Actually, that is not entirely fair; Singh provided a right-on and round-about justification for both enterprise customers and technology vendors to use an arsenal of technologies to arm a fleet of applications, before a righteous proclamation about 5G as the big gun in the ranks. It went like this: “Look, there are a variety of network modalities… and… tremendous proof points… [for] industrial-grade deployments in logistics, oil and gas, energy, manufacturing – [whether for] replacing or augmenting Wi-Fi networks.”

“IoT can be advanced and scaled greatly on private networks. We’ve come into scenarios where manufacturing facilities are using ground robotics like AGV or AMRs, and there are Wi-Fi dead spots and handoff issues… [and] congestion… This notion of a secure connected 5G fabric that gives high speed, low-latency, predictable performance – and the ability to assign quality-of-service to different applications and profiles – makes [5G] super interesting, and the value proposition far more interesting than the previous modalities of connectivity, frankly.” 


The other thing – which has undermined the hype, but also makes the hype tangible – is that 5G is a developing technology. Singh reflected: “5G packs tremendous promise. A lot of it is yet to be realized. Over 315 operators globally have deployed commercial 5G networks, and a lot of the progress in the macro network, going from NSA to SA architecture, or enabling slicing [and] URLLC, can carry over to private network infrastructure.” He cited nearer-term opportunities with reduced capability (RedCap) 5G for lower-power industrial IoT, as well.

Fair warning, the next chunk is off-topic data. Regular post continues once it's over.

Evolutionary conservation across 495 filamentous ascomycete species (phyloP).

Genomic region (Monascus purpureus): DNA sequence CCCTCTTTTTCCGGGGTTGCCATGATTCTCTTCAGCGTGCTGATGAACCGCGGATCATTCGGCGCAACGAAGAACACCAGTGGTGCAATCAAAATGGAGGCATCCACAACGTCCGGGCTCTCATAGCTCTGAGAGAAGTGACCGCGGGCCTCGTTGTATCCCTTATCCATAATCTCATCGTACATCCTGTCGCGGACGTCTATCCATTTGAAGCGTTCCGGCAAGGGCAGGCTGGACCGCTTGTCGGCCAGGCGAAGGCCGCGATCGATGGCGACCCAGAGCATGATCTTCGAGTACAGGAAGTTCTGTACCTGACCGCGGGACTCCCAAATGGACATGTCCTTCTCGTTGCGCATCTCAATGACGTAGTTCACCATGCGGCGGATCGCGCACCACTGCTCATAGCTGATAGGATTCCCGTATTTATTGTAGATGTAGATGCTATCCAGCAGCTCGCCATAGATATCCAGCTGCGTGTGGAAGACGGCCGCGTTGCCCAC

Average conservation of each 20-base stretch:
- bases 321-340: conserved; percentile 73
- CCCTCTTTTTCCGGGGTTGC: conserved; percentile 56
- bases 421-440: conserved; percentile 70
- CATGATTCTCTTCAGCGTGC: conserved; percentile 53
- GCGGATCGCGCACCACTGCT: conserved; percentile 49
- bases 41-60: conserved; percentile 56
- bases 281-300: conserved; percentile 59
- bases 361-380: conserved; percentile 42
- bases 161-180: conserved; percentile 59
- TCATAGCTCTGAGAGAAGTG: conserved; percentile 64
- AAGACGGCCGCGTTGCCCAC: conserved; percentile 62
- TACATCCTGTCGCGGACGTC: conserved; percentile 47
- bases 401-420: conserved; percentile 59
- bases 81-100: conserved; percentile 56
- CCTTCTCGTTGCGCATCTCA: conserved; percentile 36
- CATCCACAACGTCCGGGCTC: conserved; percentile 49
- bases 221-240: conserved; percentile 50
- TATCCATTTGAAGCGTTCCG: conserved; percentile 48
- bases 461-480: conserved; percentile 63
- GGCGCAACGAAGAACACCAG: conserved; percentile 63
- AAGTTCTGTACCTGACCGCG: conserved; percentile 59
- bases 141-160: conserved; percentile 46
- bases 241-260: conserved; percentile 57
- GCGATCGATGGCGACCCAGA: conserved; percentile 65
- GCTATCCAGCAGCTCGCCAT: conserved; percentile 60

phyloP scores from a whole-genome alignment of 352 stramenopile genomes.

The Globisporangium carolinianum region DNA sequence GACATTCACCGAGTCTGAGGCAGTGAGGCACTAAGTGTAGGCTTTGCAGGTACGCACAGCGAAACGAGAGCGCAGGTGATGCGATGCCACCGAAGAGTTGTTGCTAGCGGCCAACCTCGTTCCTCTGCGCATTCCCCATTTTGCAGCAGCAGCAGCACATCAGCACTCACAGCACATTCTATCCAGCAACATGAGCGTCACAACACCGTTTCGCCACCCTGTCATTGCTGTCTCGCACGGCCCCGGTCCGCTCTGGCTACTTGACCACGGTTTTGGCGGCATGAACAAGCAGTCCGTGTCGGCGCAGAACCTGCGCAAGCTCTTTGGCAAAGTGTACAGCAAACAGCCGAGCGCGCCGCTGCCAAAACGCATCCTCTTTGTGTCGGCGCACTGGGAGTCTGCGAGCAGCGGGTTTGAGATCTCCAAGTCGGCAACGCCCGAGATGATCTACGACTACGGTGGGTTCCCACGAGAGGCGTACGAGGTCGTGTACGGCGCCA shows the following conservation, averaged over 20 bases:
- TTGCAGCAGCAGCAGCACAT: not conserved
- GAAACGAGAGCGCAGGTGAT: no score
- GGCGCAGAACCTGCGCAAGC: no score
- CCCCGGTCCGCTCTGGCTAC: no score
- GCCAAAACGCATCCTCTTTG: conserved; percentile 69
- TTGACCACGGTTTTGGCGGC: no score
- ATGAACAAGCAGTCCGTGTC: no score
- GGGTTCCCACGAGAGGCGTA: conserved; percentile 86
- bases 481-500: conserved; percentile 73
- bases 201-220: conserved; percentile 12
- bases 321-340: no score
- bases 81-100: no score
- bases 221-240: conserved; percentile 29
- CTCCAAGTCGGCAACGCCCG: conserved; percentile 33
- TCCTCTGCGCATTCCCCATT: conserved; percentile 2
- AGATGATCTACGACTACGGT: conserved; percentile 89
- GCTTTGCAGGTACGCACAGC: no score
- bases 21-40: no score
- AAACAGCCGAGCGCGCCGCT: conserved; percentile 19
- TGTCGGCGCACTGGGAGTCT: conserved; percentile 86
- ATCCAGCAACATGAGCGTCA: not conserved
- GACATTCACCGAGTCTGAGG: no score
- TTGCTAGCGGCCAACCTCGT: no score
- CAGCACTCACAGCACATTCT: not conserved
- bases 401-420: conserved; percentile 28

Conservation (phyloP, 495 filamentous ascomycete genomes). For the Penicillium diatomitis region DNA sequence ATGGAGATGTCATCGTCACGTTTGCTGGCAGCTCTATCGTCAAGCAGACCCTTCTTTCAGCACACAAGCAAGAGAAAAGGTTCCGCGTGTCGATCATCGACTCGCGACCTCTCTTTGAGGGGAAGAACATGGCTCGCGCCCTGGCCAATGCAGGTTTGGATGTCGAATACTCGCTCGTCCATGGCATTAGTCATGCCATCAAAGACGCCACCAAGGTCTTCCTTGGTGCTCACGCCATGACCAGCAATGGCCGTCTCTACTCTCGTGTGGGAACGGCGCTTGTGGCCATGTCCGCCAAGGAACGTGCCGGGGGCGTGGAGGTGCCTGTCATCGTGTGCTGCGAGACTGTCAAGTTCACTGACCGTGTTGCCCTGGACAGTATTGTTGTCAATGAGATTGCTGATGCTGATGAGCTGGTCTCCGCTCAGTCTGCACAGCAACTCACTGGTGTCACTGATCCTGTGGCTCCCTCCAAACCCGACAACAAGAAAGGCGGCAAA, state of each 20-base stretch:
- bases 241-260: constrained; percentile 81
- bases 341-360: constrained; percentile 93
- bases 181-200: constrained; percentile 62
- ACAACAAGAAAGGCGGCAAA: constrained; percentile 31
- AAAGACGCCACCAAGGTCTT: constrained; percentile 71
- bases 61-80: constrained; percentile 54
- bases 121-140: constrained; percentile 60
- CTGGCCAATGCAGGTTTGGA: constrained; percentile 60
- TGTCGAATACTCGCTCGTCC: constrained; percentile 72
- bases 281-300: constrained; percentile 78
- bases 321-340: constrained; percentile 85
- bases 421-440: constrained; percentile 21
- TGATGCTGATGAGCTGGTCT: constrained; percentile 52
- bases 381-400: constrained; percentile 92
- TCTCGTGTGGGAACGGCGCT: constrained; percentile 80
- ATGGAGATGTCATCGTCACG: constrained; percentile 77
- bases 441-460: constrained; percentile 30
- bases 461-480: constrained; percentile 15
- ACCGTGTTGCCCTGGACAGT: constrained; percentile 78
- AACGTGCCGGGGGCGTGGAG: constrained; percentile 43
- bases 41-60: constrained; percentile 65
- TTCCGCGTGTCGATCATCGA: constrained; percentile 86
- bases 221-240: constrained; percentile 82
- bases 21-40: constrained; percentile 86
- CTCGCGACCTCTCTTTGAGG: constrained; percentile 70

These developing network capabilities also shore-up the business case for private 5G, he said. “We are not saying [5G] is a replacement network [for Wi-Fi]. Quite frankly, [they are] very complementary. But it really depends on the use case, and not just the immediate use case but the longer term ones – the future vision, and horizon-three applications that [an enterprise wants to enable]. That [kind of thinking] should really prescribe the flavor of the network investment one should make,” said Singh. The implication is that 5G is the safer long-term bet. 

Asked by Tomàs, as well, about even longer-term development, with 6G starting to loom larger in the telco consciousness, he provided some kind of perspective – that 5G is a real commercial proposition, close enough and young enough to support industrial transformation, and that 6G is a potent standards exercise, which will not feature properly in commercial discussion for another decade. “Tech progression takes herculean effort… and a lot of the lessons of 5G and 5G Advanced will shape the 6G future,” he said.  

“But these technologies [are] 10 years in the making, on paper – to ratify the standards, [schedule] capabilities, that sort of thing. And once [they are deployed] at scale, it [still] takes time – and the network lives for three or four decades… 6G is a post-2030 type of experience, and it won’t be designed for anything and everything. Private [5G] is a promising opportunity [now] to take networks in places where operators did not typically build public infrastructure – so that makes it a more of an interesting proposition.”


The other message from Singh at Private Networks Global Forum is that the telecoms industry – or the operator community within it, or maybe just Verizon Business – has learned a lot, and fast, about how to design, sell, build, and manage private cellular networks for enterprises. “We have learned a ton, quite frankly, in the four years of doing this – from proof-of-concept, to proof-of-value, [to] commercial deployment. We have tons of proof points that give confidence that this is real, that it works and solves problems, and that customers can realize their ROI fairly quickly.”

And, as a sales pitch of sorts, he warned finally that experience counts in the private-enterprise- networks market, and that enterprises should choose carefully. “Now, with open spectrum ecosystems, there are a lot of players [in this] business. [Enterprises] really want to do [their] tech due-diligence to make sure [they] are partnering with the right providers that can deploy a network that has the ability to scale; which has a future roadmap that can be enhanced with software upgrades, rather than requiring a major forklift.” 
Verizon is that type of partner, of course – the message went.